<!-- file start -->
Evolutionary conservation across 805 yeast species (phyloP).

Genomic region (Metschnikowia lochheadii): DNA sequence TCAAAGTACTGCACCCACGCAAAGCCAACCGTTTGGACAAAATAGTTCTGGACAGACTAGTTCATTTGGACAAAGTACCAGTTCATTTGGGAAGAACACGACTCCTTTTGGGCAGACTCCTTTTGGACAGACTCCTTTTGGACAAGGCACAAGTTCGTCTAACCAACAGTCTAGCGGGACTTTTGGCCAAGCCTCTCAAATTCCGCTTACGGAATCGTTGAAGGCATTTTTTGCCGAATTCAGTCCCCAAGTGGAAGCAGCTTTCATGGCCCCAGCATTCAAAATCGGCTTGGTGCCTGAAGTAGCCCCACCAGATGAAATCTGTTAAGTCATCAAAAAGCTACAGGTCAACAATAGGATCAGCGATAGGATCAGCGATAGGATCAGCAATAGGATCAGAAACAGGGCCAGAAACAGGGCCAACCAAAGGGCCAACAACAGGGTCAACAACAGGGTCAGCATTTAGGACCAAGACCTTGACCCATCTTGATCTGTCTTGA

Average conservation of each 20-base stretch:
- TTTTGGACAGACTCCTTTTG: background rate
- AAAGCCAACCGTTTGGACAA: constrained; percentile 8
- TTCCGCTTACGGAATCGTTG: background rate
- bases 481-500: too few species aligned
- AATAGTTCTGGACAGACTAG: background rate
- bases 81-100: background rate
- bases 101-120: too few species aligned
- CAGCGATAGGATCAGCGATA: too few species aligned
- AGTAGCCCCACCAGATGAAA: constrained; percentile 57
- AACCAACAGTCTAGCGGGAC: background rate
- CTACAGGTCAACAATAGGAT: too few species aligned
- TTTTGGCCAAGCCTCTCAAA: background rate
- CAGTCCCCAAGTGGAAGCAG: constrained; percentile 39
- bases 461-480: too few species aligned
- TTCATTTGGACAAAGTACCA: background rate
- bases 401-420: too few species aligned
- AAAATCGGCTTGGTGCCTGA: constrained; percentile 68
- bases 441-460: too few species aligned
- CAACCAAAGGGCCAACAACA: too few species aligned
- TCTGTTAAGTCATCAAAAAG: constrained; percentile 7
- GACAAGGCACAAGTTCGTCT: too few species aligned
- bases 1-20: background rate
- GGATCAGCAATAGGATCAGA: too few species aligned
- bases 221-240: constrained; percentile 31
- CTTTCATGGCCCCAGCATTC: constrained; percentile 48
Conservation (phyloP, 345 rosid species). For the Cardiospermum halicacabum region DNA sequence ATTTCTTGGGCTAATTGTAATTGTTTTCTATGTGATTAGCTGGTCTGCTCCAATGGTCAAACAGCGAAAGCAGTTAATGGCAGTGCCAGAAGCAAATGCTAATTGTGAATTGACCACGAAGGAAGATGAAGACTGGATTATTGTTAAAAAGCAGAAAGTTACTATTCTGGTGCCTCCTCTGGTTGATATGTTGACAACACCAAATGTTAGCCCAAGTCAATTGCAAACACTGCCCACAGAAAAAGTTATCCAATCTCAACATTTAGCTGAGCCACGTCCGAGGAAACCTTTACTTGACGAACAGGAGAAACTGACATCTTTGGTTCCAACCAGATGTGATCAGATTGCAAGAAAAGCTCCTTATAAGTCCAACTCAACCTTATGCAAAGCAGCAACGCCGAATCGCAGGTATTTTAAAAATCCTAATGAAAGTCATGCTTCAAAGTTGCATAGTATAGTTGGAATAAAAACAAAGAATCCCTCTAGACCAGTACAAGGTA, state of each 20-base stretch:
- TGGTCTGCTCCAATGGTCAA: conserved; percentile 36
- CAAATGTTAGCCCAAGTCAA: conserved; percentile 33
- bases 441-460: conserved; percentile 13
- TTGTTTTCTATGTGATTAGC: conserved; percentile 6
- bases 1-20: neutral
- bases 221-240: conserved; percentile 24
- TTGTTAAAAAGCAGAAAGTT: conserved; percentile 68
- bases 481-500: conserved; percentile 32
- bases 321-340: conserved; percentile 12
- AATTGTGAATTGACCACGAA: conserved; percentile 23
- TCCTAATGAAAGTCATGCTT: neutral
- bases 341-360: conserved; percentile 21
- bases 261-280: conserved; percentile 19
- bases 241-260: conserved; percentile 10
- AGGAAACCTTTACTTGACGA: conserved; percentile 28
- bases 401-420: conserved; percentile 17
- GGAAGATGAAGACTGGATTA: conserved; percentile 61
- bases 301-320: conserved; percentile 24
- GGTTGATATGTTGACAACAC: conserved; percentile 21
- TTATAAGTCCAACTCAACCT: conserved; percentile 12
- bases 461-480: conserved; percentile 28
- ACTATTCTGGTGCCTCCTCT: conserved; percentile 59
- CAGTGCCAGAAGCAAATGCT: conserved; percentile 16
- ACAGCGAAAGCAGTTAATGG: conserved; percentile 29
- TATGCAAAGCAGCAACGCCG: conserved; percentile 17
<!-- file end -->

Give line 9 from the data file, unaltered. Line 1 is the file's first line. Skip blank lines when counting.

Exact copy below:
- bases 81-100: background rate